Thursday, April 25, 2024

Transfer market depression, benchmarks, and selling better

Later today Mikel Arteta will hold a press conference, ostensibly about Saturday’s Community Shield with Liverpool. There might be a few questions about team news:

“Who’s fit?”

“Well, nobody yet, we’ve only just returned to training after a ridiculously hectic end to last season which was completed after a three month lockdown.”

There will probably be some stuff about hopes for the season, what he wants to achieve, and some spurious comparisons with Liverpool and how they’ve built under Jurgen Klopp. But I imagine the focus will be on what his plans are for this transfer window, how he’s going to balance his squad and, getting into the nitty-gritty, who is coming and going.

Already, he’s shown a Wenger-esque ability to deflect questions about transfers and individual names, and I don’t expect him for one second to give us a list of players we’re after or willing to sell. It just doesn’t work like that. However, maybe we’ll get some kind of outline about the work he feels we need to do as a club between now and the close of the window on October 6th.

It’s clear there are challenges.

– How far can you make a limited budget stretch?

– What calibre of players can you recruit within those restrictions?

– How much of what we can do is dependent on selling players to bring in funds, or moving them on to ease the wage bill?

– How do you sell players on big wages, especially if they’re close to the end of their contracts and don’t want to go?

– How do you do deals efficiently in a depressed market in which everyone is looking to squeeze every penny out of their own transfer funds, knowing that if they wait they can take advantage of Arsenal’s need to sell?

– How do you plan for your season properly when you don’t know exactly who is going to be in your final squad until after our fourth Premier League game?

I’ve written before about how Arteta’s start in management has been the most eventful I can ever remember. All the things that happened between last December and August – when we won the cup – are sufficient to fill a lifetime of experience for most men. He had it all to deal with inside 6 months. If you need a reminder, our season review posts on Arseblog News will do that for you (part 1part 2).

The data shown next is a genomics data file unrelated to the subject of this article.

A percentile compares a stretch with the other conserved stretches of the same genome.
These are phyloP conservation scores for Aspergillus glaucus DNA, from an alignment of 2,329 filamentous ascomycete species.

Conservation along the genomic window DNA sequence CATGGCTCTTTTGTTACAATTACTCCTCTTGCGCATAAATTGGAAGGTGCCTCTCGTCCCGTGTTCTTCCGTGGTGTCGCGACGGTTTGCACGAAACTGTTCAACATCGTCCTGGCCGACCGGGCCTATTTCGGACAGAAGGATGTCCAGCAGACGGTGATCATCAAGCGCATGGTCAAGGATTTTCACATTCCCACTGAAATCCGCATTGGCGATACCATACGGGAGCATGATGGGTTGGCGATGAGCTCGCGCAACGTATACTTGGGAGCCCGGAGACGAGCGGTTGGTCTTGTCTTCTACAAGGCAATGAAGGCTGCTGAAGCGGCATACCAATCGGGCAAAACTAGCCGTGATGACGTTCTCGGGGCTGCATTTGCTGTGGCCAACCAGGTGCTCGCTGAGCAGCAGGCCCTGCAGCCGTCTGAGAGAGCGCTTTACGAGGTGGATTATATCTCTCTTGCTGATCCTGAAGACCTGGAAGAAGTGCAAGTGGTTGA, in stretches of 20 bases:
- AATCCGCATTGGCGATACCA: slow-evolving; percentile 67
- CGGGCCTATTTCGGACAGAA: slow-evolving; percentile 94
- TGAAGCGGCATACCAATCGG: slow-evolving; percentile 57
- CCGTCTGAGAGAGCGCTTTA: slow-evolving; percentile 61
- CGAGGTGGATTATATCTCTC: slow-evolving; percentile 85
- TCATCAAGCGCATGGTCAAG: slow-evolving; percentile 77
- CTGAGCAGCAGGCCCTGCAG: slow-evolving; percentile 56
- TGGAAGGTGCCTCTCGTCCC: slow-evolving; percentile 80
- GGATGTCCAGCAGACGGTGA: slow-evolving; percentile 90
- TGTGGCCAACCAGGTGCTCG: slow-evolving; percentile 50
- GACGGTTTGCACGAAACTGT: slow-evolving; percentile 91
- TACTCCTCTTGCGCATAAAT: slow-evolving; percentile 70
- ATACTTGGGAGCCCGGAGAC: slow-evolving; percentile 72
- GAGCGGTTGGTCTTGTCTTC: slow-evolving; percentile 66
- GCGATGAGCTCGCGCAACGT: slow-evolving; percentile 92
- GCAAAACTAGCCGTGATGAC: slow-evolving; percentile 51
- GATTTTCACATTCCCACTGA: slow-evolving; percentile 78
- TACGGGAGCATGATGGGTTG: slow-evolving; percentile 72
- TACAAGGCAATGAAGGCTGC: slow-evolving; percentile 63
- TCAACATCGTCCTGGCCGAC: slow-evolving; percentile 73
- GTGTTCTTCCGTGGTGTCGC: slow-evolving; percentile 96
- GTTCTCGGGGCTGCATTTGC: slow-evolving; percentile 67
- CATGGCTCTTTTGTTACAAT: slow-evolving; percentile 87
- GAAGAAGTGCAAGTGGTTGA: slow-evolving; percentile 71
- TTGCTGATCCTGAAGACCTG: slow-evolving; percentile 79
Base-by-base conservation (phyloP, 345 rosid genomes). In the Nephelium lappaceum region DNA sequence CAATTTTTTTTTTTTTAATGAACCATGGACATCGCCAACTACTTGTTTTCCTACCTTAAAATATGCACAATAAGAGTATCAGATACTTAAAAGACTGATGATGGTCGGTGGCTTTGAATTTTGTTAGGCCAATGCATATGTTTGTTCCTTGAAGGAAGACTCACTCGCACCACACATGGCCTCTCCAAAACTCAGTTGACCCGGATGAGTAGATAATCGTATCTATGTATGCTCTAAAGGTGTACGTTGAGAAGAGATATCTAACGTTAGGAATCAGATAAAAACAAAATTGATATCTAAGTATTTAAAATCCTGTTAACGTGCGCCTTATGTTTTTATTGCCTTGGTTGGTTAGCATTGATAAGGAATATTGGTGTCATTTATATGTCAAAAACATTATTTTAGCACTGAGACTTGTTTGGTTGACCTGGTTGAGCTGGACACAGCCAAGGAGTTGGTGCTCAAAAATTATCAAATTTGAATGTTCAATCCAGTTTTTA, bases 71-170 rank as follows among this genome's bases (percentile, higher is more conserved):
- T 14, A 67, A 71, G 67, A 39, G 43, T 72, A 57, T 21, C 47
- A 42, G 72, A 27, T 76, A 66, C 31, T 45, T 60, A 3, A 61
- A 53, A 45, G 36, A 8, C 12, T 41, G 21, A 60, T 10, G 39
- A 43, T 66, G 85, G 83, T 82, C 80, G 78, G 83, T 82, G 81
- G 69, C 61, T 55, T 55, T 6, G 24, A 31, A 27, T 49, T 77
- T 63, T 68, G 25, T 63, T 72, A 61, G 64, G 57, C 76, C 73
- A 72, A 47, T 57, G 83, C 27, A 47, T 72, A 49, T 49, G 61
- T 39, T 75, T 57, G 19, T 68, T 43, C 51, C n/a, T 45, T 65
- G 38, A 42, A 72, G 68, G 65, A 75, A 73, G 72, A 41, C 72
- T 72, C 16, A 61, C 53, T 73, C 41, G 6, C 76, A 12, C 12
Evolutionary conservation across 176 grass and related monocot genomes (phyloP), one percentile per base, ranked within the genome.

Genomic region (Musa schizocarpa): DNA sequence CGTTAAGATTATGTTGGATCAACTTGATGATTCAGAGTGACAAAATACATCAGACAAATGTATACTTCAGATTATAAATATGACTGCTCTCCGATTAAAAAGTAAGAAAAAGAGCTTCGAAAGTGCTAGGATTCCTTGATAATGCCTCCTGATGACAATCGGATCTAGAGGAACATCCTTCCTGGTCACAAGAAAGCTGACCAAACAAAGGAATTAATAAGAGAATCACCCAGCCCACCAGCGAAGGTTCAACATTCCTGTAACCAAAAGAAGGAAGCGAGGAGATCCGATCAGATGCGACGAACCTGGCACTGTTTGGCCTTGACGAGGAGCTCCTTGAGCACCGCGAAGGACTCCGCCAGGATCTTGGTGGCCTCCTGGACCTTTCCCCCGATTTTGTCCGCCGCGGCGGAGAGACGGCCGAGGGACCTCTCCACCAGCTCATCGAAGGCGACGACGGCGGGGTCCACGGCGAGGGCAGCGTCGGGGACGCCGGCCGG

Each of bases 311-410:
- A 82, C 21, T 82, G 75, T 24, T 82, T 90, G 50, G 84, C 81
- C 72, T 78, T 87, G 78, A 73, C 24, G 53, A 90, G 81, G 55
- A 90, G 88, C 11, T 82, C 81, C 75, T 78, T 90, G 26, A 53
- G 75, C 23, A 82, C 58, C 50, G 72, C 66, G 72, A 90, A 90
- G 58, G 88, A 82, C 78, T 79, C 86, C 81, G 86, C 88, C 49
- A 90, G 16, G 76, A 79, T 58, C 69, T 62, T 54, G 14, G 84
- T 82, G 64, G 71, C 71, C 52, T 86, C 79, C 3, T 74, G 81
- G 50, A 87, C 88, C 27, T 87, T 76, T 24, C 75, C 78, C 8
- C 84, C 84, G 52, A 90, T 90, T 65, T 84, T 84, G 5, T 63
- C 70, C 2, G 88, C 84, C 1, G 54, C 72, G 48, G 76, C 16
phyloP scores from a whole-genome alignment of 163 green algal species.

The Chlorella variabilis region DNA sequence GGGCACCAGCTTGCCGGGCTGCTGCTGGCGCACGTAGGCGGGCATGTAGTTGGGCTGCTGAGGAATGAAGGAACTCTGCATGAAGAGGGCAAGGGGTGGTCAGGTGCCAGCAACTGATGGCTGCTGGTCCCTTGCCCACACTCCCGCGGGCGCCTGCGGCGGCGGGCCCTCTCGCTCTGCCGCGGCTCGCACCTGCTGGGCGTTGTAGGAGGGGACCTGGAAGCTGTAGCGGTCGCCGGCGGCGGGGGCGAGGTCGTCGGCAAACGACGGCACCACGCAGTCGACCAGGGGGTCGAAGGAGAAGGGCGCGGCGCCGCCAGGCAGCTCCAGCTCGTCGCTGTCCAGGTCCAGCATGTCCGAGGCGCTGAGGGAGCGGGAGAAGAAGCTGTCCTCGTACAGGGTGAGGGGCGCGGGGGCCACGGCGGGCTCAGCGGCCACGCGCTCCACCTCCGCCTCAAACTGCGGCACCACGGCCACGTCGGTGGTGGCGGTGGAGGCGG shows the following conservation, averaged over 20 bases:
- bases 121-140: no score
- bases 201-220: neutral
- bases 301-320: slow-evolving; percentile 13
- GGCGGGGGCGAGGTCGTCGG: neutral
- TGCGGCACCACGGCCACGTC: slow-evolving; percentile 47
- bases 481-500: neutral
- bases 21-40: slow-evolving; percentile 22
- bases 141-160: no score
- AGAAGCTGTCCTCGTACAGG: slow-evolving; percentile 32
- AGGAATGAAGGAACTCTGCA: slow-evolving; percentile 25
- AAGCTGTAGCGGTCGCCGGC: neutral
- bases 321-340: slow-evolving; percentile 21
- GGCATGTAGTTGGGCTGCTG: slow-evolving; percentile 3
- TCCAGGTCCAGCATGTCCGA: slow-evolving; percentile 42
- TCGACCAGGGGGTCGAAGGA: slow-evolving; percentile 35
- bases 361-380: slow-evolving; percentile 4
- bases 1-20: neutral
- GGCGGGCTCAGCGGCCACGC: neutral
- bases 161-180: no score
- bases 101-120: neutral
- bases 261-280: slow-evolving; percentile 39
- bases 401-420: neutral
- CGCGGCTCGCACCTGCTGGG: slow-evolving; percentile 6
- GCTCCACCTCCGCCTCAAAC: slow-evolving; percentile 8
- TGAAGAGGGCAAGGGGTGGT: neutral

It’s not as if things are going to slow down much now either. You have a couple of weeks off, the Head of Football gets booted out, the transfer window overlaps with the start of the season, clubs are still dealing with the financial realities of not having fans back in the stadiums, and yet everyone still wants the transfer market to carry on as normal – as if nothing’s happened.

But that’s sort of what’s going on. I know Chelsea are an outlier in terms of their finances, and their transfer funds have ‘built up’ during the period they were banned from making deals, but when they throw £50m at Leicester for Ben Chilwell, it still sets something of a benchmark for the market. They’re not the only ones though. Leeds have spent close to £30m on a striker from Valencia, a club that is flat broke and who let their captain go for free a couple of weeks back. Sheffield United have spent nearly £20m on a goalkeeper. Southampton paid £12m for Kyle Walker-Peters, a player with 22 Premier League appearances at the age of 23. Fulham paid £11m for Anthony Knockaert, a 28 year old winger with three goals and 5 assists in the Premier League Championship last season.

Maybe there are small signs of ‘depression’ in a couple of those deals, but not much, so that’s the reality clubs are having to deal with. I really thought that bar the clubs owned by billionaires who are willing to put their own money in, the market would be more affected by the financial impact of Covid-19. There might be an element of clubs taking a gamble to get the players they want, in the hope that fans will be allowed back in soon and they can keep treading water until then. It’s a risky strategy for some though.

It also goes some way to explain why, as reported yesterday, we turned down Wolves approach for Ainsley Maitland-Niles, believed to be well below the £20m figure that was doing the rounds. When you compare his experience and profile to some of the players who have moved so far this summer, you can understand why. Of course there are other factors. The buying club is one. When it’s someone like Chelsea, for whom balancing the books isn’t as much of an issue because of the ownership, you can negotiate upwards much more easily.

I also think that in the case of Chilwell, his specialisation – or specificity as Mikel Arteta might put it – plays a part. He’s a very good left-back, and could be Chelsea’s number one in that position for years to come. Therefore you can view him as a long-term investment. I suspect that with Maitland-Niles, the fact that he hasn’t really nailed down a position yet means fewer clubs will be interested. It’s not that versatility isn’t useful, and I think it would be for us if we kept him, it’s that other clubs don’t quite know what they’re getting – something which isn’t the case with players whose positions are defined.

Nonetheless, I’m glad Arsenal are trying to extract maximum value from this one. Bar one or two exceptions, we’ve sold badly in recent years, and when you look at our outgoings and how much money we’ve left on the table because of the way certain players have departed, it’s an area which needs/demands real improvement. Let the market decide what a player is worth, and from what we can see right now, despite everything, Maitland-Niles is worth more than Wolves are offering. The ball is back in their court.

Anyway, we’ll have all the press conference stories over on Arseblog News throughout the afternoon. That’s it for me this morning, back tomorrow with an Arsecast.

Until then.

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